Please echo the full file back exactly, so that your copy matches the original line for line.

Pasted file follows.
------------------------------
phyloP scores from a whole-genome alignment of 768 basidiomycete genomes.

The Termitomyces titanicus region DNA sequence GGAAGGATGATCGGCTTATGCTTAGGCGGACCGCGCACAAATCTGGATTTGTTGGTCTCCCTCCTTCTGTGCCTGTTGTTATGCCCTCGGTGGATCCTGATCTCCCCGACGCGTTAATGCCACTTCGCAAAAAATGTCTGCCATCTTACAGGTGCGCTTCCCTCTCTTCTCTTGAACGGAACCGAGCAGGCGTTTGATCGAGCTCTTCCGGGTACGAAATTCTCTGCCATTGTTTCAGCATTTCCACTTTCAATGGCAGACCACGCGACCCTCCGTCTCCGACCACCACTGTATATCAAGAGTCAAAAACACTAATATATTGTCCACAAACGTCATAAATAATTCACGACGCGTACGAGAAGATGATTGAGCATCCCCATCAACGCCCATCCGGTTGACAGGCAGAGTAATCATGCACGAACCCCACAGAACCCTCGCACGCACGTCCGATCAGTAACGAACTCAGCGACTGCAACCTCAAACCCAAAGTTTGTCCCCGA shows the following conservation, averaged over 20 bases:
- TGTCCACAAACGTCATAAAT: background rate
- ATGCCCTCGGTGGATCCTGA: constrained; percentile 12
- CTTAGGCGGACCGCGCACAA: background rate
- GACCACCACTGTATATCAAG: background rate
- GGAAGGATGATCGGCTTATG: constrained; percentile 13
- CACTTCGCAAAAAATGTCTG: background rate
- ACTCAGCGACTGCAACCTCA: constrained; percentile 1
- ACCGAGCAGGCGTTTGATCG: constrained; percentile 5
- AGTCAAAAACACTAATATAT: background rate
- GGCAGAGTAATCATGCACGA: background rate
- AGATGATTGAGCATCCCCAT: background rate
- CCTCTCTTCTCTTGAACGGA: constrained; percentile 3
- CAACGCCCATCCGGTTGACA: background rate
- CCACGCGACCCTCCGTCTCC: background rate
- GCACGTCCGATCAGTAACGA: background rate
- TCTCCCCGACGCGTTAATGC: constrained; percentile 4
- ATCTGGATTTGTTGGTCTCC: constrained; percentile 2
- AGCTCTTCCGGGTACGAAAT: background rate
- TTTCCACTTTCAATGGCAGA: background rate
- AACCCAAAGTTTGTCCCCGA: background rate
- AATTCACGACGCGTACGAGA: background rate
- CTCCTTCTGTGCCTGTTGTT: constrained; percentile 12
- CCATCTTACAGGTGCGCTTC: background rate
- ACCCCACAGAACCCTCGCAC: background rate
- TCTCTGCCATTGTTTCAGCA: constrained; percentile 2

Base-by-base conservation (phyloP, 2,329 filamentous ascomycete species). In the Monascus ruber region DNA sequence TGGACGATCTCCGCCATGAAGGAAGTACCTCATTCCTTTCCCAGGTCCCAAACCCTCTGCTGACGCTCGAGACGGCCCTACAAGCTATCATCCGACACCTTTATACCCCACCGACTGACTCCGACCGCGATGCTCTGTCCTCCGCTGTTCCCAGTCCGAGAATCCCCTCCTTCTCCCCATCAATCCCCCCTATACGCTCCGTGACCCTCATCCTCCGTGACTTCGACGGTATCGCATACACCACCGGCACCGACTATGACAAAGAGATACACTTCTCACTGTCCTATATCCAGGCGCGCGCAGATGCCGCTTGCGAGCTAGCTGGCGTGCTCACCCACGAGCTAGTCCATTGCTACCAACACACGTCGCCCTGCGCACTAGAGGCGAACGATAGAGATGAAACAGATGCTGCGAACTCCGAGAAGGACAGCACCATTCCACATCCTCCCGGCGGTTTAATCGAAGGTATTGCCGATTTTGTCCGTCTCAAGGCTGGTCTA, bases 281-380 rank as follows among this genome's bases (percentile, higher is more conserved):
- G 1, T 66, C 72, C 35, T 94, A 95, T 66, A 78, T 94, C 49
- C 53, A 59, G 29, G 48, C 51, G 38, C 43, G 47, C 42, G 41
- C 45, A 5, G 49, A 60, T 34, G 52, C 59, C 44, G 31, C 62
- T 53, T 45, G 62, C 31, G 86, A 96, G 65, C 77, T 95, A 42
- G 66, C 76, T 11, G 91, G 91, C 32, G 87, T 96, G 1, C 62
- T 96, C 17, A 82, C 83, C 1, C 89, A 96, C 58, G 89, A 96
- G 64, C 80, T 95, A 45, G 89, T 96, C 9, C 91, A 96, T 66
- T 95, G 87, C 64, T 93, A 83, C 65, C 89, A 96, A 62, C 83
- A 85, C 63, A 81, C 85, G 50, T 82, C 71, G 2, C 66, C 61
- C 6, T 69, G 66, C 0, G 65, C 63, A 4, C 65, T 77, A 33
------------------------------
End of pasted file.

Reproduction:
phyloP scores from a whole-genome alignment of 768 basidiomycete genomes.

The Termitomyces titanicus region DNA sequence GGAAGGATGATCGGCTTATGCTTAGGCGGACCGCGCACAAATCTGGATTTGTTGGTCTCCCTCCTTCTGTGCCTGTTGTTATGCCCTCGGTGGATCCTGATCTCCCCGACGCGTTAATGCCACTTCGCAAAAAATGTCTGCCATCTTACAGGTGCGCTTCCCTCTCTTCTCTTGAACGGAACCGAGCAGGCGTTTGATCGAGCTCTTCCGGGTACGAAATTCTCTGCCATTGTTTCAGCATTTCCACTTTCAATGGCAGACCACGCGACCCTCCGTCTCCGACCACCACTGTATATCAAGAGTCAAAAACACTAATATATTGTCCACAAACGTCATAAATAATTCACGACGCGTACGAGAAGATGATTGAGCATCCCCATCAACGCCCATCCGGTTGACAGGCAGAGTAATCATGCACGAACCCCACAGAACCCTCGCACGCACGTCCGATCAGTAACGAACTCAGCGACTGCAACCTCAAACCCAAAGTTTGTCCCCGA shows the following conservation, averaged over 20 bases:
- TGTCCACAAACGTCATAAAT: background rate
- ATGCCCTCGGTGGATCCTGA: constrained; percentile 12
- CTTAGGCGGACCGCGCACAA: background rate
- GACCACCACTGTATATCAAG: background rate
- GGAAGGATGATCGGCTTATG: constrained; percentile 13
- CACTTCGCAAAAAATGTCTG: background rate
- ACTCAGCGACTGCAACCTCA: constrained; percentile 1
- ACCGAGCAGGCGTTTGATCG: constrained; percentile 5
- AGTCAAAAACACTAATATAT: background rate
- GGCAGAGTAATCATGCACGA: background rate
- AGATGATTGAGCATCCCCAT: background rate
- CCTCTCTTCTCTTGAACGGA: constrained; percentile 3
- CAACGCCCATCCGGTTGACA: background rate
- CCACGCGACCCTCCGTCTCC: background rate
- GCACGTCCGATCAGTAACGA: background rate
- TCTCCCCGACGCGTTAATGC: constrained; percentile 4
- ATCTGGATTTGTTGGTCTCC: constrained; percentile 2
- AGCTCTTCCGGGTACGAAAT: background rate
- TTTCCACTTTCAATGGCAGA: background rate
- AACCCAAAGTTTGTCCCCGA: background rate
- AATTCACGACGCGTACGAGA: background rate
- CTCCTTCTGTGCCTGTTGTT: constrained; percentile 12
- CCATCTTACAGGTGCGCTTC: background rate
- ACCCCACAGAACCCTCGCAC: background rate
- TCTCTGCCATTGTTTCAGCA: constrained; percentile 2

Base-by-base conservation (phyloP, 2,329 filamentous ascomycete species). In the Monascus ruber region DNA sequence TGGACGATCTCCGCCATGAAGGAAGTACCTCATTCCTTTCCCAGGTCCCAAACCCTCTGCTGACGCTCGAGACGGCCCTACAAGCTATCATCCGACACCTTTATACCCCACCGACTGACTCCGACCGCGATGCTCTGTCCTCCGCTGTTCCCAGTCCGAGAATCCCCTCCTTCTCCCCATCAATCCCCCCTATACGCTCCGTGACCCTCATCCTCCGTGACTTCGACGGTATCGCATACACCACCGGCACCGACTATGACAAAGAGATACACTTCTCACTGTCCTATATCCAGGCGCGCGCAGATGCCGCTTGCGAGCTAGCTGGCGTGCTCACCCACGAGCTAGTCCATTGCTACCAACACACGTCGCCCTGCGCACTAGAGGCGAACGATAGAGATGAAACAGATGCTGCGAACTCCGAGAAGGACAGCACCATTCCACATCCTCCCGGCGGTTTAATCGAAGGTATTGCCGATTTTGTCCGTCTCAAGGCTGGTCTA, bases 281-380 rank as follows among this genome's bases (percentile, higher is more conserved):
- G 1, T 66, C 72, C 35, T 94, A 95, T 66, A 78, T 94, C 49
- C 53, A 59, G 29, G 48, C 51, G 38, C 43, G 47, C 42, G 41
- C 45, A 5, G 49, A 60, T 34, G 52, C 59, C 44, G 31, C 62
- T 53, T 45, G 62, C 31, G 86, A 96, G 65, C 77, T 95, A 42
- G 66, C 76, T 11, G 91, G 91, C 32, G 87, T 96, G 1, C 62
- T 96, C 17, A 82, C 83, C 1, C 89, A 96, C 58, G 89, A 96
- G 64, C 80, T 95, A 45, G 89, T 96, C 9, C 91, A 96, T 66
- T 95, G 87, C 64, T 93, A 83, C 65, C 89, A 96, A 62, C 83
- A 85, C 63, A 81, C 85, G 50, T 82, C 71, G 2, C 66, C 61
- C 6, T 69, G 66, C 0, G 65, C 63, A 4, C 65, T 77, A 33